More resources exist for for-profit startups. When an entrepreneur starts a small business, there are public structures to provide consulting, support, and resources to help set up effective operations, including through the Small Business Administration (SBA). While nonprofit entrepreneurs can utilize and adapt the SBA’s services, there is no dedicated Small Nonprofit Administration, despite the reality approximately 2/3 of nonprofit organizations that report any expenses have budgets under $250,000 per year. 

A $250,000 nonprofit budget typically translates to an organization with a staff of one or two people who are responsible for all operational functions in addition to mission-related activities. In practice we frequently see an executive director who is responsible for accounting, finance, information technology, human resources, and marketing – in addition to leading programs and services. 

This increases organizational risk because no one person can be exceptional at every operational and programmatic function. There may be gaps in service quality if, for example, best practices are not followed, or systems are not updated. This also can contribute to leadership burnout because it is very hard to balance so many competing priorities and also have very little capacity to consider alternative ways of doing things. 

The founder of a 5-year-old environmental group recognized the need for operational planning, budgeting, and funding as she looked back on her experience, “I created a business model that never included staff and I’m paying for that now. I took classes to build my skills, but I did not want continue to do everything.”

Maybe our interest in operations is changing. Over the past year the COVID-19 pandemic caused many nonprofit organizations to pivot. Funders had a choice about what to do when funds were allocated for programs that couldn’t be provided as proposed. Some funders responded by allowing organizations to re-purpose funds to make operational investments, for example, to support technologies and systems for remote work.

National networks and local networks also offered new ways for nonprofit leaders and back-office service providers to share information and best practices, for example, to help organizations navigate the PPP loan application process. 

Outsourcing and shared service providers, including fiscal sponsors, continued to offer different collaborative back-office services to suit the needs of nonprofit organizations. 

Looking forward, as nonprofit organizations transition back to the workplace, we suggest that the back office must continue to be a priority. As we’ve learned over this year, an organization’s operations can strengthen stability, resilience, and responsiveness and when we invest in the back office, we increase overall capacity for mission impact.


This article is the first in a series, based on conversations between Jackie Cefola and Debra Box about nonprofit shared services and related topics. Jackie Cefola, principal of Jackie Cefola Consulting, is a trusted advisor to nonprofit leaders who are starting up new collaborations, often related to shared services. Debra Box, principal of In the Box Consulting and former President and CEO of Support KC, where she helped nonprofit organizations to focus on their missions by providing integrated expertise in financial management and support services.

This week I had the opportunity to co-facilitate a virtual “Lunch and Learn” session with the MetroWest Nonprofit Network. My co-facilitator, Andrea Shapiro, and I reviewed a basic framework for thinking through very complex decisions involved with returning to the workplace. We suggested three areas to explore:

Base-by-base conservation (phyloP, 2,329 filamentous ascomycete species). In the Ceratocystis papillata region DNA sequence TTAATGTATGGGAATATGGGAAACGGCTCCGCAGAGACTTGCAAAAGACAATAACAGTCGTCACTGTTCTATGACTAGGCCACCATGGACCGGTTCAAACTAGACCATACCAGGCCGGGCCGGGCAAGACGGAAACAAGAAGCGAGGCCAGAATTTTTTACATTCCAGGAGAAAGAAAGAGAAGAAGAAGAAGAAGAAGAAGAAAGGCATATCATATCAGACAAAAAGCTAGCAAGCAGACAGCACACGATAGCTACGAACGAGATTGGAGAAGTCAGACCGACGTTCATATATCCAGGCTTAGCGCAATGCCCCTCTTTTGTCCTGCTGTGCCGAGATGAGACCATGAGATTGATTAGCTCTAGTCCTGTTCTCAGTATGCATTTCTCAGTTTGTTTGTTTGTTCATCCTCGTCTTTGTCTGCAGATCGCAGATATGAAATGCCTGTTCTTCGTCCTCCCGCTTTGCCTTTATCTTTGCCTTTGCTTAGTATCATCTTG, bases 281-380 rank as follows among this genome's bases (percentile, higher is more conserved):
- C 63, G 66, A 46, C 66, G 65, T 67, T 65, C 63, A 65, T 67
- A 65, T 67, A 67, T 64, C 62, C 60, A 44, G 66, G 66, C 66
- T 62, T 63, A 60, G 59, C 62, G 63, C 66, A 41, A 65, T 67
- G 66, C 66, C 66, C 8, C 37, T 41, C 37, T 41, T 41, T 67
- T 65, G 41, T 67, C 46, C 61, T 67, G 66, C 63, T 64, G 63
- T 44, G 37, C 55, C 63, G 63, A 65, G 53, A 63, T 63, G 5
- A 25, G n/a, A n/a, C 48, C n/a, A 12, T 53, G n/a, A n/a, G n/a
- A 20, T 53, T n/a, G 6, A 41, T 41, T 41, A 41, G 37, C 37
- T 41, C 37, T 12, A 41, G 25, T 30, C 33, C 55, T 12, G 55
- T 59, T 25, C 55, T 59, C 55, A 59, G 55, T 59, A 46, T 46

1. The current situation, what strategies are working now and should continue
  2. Strategies for increasing safety, health, comfort and productivity while returning to the workplace
  3. Potential long-term impacts to the workplace and to the organizational budget

We also spoke about the need to engage staff in these conversations with the aim to build communication and trust during these challenging times. See the recent article that Andrea and I wrote with a list of specific questions to help start the conversation.

Andrea and I were excited to connect with MetroWest nonprofit leaders and we look forward continuing to develop resources to support organizations during this time of transition.

I recently contracted with the Nonprofit Centers Network to help a capacity building organization in Philadelphia understand the local demand for shared services.

We started by asking how groups currently access, or in some cases don’t access, back-office services, for example, accounting, marketing, fundraising, information technology, and human resources. We also asked which, if any, of these functions felt particularly challenging, and why. We then explored whether groups would potentially be interested in developing new shared service strategies, for example, shared staffing or joint contracting.

I understand that for many, researching this back-office stuff may not interesting or “sexy” (look for more on this point in the future) but to me, decisions about operational functions directly reflect an organization’s culture, priorities, and overall health. Furthermore, groups that seek to collaborate and strengthen back-office services are doing so to increase resilience and ultimately mission impact.

All to say, I was really excited to better understand opportunities for shared services in Philadelphia and I look forward to staying in touch as efforts progress.

The COVID-19 pandemic is changing our understanding of the workplace. 

As nonprofit centers and their tenant organizations prepare to reopen for in-person operations, there will be many new health and safety protocols to implement. There may also be opportunities for workers to continue virtual work arrangements or flexible scheduling, reducing workspace density. These strategies have potential to vastly impact nonprofit center and tenant facilities, operations, workspaces, and cultures now and in the long-term.